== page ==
Excerpt from the November 10, 1968, issue of Science News
When the [Atomic Energy Commission] first cast its eye on the island of Amchitka as a possible site for the testing of underground nuclear explosions, howls of anguish went up; the island is part of the Aleutians National Wildlife Refuge, created to preserve the colonies of nesting birds and some 2,500 sea otters that live there…— Science News, November 9, 1968
The commission said underground nuclear testing would not harm the otters, but the fears of conservationists were well-founded: A test in 1971 killed more than 900 otters on the Aleutian island.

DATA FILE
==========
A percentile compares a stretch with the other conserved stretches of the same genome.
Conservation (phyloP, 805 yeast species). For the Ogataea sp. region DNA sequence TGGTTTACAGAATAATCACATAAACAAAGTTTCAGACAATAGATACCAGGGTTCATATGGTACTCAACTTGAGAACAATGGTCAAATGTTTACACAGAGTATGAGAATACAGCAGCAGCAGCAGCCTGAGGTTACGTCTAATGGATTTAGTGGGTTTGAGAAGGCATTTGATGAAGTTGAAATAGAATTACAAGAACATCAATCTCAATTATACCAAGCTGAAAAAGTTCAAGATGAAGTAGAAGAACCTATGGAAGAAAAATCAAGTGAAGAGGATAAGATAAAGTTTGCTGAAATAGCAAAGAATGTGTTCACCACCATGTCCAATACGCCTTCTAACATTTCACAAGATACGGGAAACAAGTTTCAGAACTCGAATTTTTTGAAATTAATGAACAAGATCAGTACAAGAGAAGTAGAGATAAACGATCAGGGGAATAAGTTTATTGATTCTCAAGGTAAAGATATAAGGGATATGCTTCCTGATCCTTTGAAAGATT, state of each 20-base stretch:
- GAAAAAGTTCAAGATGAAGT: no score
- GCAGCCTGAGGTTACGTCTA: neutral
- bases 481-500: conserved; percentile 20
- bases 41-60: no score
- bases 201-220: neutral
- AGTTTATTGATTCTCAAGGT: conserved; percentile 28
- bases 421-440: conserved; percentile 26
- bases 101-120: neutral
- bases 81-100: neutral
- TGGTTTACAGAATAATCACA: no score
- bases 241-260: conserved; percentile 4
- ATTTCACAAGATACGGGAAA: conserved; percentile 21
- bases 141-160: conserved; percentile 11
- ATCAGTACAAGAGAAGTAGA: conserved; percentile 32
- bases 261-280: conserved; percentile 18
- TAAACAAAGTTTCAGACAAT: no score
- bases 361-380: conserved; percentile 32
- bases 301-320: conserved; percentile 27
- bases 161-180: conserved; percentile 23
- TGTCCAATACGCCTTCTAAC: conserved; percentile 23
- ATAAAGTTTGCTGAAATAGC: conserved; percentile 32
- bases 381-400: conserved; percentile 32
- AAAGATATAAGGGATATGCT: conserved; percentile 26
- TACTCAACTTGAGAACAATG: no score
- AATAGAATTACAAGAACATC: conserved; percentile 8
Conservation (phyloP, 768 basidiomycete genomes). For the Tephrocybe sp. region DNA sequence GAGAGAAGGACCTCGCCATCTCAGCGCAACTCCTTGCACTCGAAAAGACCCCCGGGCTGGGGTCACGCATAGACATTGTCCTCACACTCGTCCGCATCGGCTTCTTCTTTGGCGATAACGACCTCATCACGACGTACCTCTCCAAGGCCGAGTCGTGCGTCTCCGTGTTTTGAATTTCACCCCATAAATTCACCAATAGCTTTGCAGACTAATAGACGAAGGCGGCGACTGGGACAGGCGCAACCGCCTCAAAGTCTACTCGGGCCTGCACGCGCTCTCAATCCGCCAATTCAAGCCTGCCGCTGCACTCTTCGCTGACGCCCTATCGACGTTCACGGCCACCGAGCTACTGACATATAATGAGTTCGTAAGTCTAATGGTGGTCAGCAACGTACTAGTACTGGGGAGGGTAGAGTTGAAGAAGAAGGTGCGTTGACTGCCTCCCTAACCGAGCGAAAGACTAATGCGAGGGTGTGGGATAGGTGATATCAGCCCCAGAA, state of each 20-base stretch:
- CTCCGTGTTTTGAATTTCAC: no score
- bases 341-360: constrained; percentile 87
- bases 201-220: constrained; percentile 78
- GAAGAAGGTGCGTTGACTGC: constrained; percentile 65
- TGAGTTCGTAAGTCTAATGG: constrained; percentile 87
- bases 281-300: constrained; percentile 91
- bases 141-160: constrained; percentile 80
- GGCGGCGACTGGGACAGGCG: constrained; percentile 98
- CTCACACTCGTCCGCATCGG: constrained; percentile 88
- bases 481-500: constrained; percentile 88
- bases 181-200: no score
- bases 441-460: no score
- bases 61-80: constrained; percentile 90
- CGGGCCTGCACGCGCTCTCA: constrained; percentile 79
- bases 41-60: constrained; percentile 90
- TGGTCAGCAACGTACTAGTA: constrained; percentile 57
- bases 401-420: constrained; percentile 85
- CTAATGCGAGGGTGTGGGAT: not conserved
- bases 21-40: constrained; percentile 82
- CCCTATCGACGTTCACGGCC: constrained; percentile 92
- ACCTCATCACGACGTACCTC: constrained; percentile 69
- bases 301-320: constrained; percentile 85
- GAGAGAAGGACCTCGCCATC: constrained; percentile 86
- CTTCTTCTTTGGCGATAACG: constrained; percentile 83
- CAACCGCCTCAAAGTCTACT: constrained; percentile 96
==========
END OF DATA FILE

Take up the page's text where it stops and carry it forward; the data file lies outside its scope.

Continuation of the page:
Some otters remained around Amchitka, but 602 otters were relocated in 1965–1972 to Oregon, southeast Alaska, Washington and British Columbia — areas where hunting had wiped them out. All but the Oregon population thrived, and today more than 25,000 otters live near the coastal shores where once they were extinct.
“They were sitting on the precipice,” says James Bodkin, who is a coastal ecologist at the U.S. Geological Survey. “It’s been a great conservation story.”
R. J. Jameson et al. History and status of translocated sea otter populations in North America. Wildlife Society Bulletin. Vol 10, Summer 1982, p. 100.
T. S. Gelatt et al. Activity Patterns and Time Budgets of the Declining Sea Otter Population at Amchitka Island, Alaska. The Journal of Wildlife Management. Vol 66, January 2002. Pp. 29. doi: 10.2307/3802868.
A.M. Doruff et al. Sea Otter Population Declines in the Aleutian Archipelago. Journal of Mammalogy. Vol 84, February 28, 2003. Pp. 55. Doi: 10.1644/1545-1542.